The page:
Britain has accused President Vladimir Putin of deliberate disinformation after he claimed the UK was supplying Ukraine with "weapons with a nuclear component".
Following talks in Moscow with China's President Xi Jinping, Mr Putin said Russia will "respond accordingly" if Britain sends depleted uranium tank ammunition to the government in Kyiv.
The Ministry of Defence (MOD), however, dismissed the warning, saying the armour-piercing shells had been standard equipment for decades and were "nothing to do with nuclear weapons or capabilities".
At a news conference alongside Mr Xi, the Russian leader pointed to British plans to send the Ukrainians depleted uranium shells along with a squadron of Challenger 2 main battle tanks.
"It looks like the West indeed intends to fight Russia until the last Ukrainian," he said.
"If that happens, Russia will respond accordingly, given that the collective West is starting to use weapons with a nuclear component."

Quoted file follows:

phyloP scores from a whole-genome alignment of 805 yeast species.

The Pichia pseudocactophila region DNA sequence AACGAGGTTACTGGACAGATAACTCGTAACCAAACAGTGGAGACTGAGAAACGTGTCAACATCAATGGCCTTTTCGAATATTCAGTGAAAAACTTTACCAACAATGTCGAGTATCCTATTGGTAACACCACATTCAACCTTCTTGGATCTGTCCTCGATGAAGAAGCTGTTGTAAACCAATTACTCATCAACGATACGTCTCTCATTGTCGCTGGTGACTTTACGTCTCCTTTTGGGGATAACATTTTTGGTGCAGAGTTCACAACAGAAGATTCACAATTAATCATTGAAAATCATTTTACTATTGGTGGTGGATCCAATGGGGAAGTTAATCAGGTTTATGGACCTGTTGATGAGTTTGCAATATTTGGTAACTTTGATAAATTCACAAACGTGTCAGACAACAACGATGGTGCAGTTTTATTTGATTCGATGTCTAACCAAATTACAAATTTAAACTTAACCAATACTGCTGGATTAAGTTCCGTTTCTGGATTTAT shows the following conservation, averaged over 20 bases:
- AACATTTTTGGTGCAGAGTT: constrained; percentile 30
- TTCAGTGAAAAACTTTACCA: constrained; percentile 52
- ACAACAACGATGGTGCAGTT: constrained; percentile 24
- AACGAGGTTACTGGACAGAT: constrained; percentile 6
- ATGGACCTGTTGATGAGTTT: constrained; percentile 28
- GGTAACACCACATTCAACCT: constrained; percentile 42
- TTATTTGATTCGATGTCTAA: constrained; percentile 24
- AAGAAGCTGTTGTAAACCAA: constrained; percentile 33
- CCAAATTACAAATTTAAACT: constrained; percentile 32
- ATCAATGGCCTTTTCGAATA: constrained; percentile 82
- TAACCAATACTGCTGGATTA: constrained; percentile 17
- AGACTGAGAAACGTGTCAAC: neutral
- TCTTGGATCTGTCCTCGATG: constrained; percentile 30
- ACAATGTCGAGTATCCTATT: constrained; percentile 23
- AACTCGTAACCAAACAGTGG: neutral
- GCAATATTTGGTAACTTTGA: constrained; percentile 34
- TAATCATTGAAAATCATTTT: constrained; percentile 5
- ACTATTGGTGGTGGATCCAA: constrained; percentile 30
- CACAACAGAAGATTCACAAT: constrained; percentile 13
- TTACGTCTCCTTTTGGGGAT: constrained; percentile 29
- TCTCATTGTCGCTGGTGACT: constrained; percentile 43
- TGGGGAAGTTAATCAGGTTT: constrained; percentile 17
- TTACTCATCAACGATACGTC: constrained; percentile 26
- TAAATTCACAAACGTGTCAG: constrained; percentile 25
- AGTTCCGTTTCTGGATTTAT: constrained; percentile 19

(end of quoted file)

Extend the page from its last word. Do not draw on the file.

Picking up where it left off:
He did not elaborate on what the response might be.
In response, an MOD spokesman said: "Alongside our granting of a squadron of Challenger 2 main battle tanks to Ukraine, we will be providing ammunition, including armour-piercing rounds which contain depleted uranium.
"Such rounds are highly effective in defeating modern tanks and armoured vehicles.
"The British Army has used depleted uranium in its armour-piercing shells for decades. It is a standard component and has nothing to do with nuclear weapons or capabilities.
"Russia knows this, but is deliberately trying to disinform."
The spokesman added that independent research by scientists from groups such as the Royal Society had assessed that any impact to personal health and the environment from the use of depleted uranium munitions was "likely to be low".